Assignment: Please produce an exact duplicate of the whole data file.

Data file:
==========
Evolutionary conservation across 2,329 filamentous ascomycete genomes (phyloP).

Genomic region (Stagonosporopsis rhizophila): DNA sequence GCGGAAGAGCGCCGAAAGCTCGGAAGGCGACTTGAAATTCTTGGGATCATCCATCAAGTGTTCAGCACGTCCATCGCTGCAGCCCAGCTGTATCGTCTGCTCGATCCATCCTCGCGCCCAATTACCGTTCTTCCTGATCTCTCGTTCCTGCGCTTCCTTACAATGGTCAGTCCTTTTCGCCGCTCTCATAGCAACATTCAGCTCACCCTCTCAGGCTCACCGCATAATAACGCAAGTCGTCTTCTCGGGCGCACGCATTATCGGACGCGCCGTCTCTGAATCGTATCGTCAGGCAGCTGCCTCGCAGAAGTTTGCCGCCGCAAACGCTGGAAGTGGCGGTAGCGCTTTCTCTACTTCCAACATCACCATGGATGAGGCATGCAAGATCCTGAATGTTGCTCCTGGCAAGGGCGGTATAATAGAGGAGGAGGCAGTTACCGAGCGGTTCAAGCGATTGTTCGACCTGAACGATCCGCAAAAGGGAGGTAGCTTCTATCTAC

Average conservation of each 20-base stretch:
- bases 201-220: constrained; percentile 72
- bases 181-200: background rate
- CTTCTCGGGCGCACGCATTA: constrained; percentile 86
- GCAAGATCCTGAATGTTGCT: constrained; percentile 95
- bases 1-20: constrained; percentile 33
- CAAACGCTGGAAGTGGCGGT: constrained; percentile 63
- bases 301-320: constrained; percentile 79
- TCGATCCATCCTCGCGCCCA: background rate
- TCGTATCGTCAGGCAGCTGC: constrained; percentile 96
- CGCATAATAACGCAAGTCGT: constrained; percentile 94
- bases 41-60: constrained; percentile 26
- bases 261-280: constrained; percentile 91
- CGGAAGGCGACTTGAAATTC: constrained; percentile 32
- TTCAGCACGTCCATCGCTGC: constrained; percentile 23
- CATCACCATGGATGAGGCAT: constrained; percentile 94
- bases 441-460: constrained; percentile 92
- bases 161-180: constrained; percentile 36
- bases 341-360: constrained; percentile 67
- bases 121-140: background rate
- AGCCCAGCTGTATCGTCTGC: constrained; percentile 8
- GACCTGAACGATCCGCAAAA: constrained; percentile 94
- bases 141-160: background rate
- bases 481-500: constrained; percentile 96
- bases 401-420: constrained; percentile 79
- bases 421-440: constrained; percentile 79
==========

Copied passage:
Evolutionary conservation across 2,329 filamentous ascomycete genomes (phyloP).

Genomic region (Stagonosporopsis rhizophila): DNA sequence GCGGAAGAGCGCCGAAAGCTCGGAAGGCGACTTGAAATTCTTGGGATCATCCATCAAGTGTTCAGCACGTCCATCGCTGCAGCCCAGCTGTATCGTCTGCTCGATCCATCCTCGCGCCCAATTACCGTTCTTCCTGATCTCTCGTTCCTGCGCTTCCTTACAATGGTCAGTCCTTTTCGCCGCTCTCATAGCAACATTCAGCTCACCCTCTCAGGCTCACCGCATAATAACGCAAGTCGTCTTCTCGGGCGCACGCATTATCGGACGCGCCGTCTCTGAATCGTATCGTCAGGCAGCTGCCTCGCAGAAGTTTGCCGCCGCAAACGCTGGAAGTGGCGGTAGCGCTTTCTCTACTTCCAACATCACCATGGATGAGGCATGCAAGATCCTGAATGTTGCTCCTGGCAAGGGCGGTATAATAGAGGAGGAGGCAGTTACCGAGCGGTTCAAGCGATTGTTCGACCTGAACGATCCGCAAAAGGGAGGTAGCTTCTATCTAC

Average conservation of each 20-base stretch:
- bases 201-220: constrained; percentile 72
- bases 181-200: background rate
- CTTCTCGGGCGCACGCATTA: constrained; percentile 86
- GCAAGATCCTGAATGTTGCT: constrained; percentile 95
- bases 1-20: constrained; percentile 33
- CAAACGCTGGAAGTGGCGGT: constrained; percentile 63
- bases 301-320: constrained; percentile 79
- TCGATCCATCCTCGCGCCCA: background rate
- TCGTATCGTCAGGCAGCTGC: constrained; percentile 96
- CGCATAATAACGCAAGTCGT: constrained; percentile 94
- bases 41-60: constrained; percentile 26
- bases 261-280: constrained; percentile 91
- CGGAAGGCGACTTGAAATTC: constrained; percentile 32
- TTCAGCACGTCCATCGCTGC: constrained; percentile 23
- CATCACCATGGATGAGGCAT: constrained; percentile 94
- bases 441-460: constrained; percentile 92
- bases 161-180: constrained; percentile 36
- bases 341-360: constrained; percentile 67
- bases 121-140: background rate
- AGCCCAGCTGTATCGTCTGC: constrained; percentile 8
- GACCTGAACGATCCGCAAAA: constrained; percentile 94
- bases 141-160: background rate
- bases 481-500: constrained; percentile 96
- bases 401-420: constrained; percentile 79
- bases 421-440: constrained; percentile 79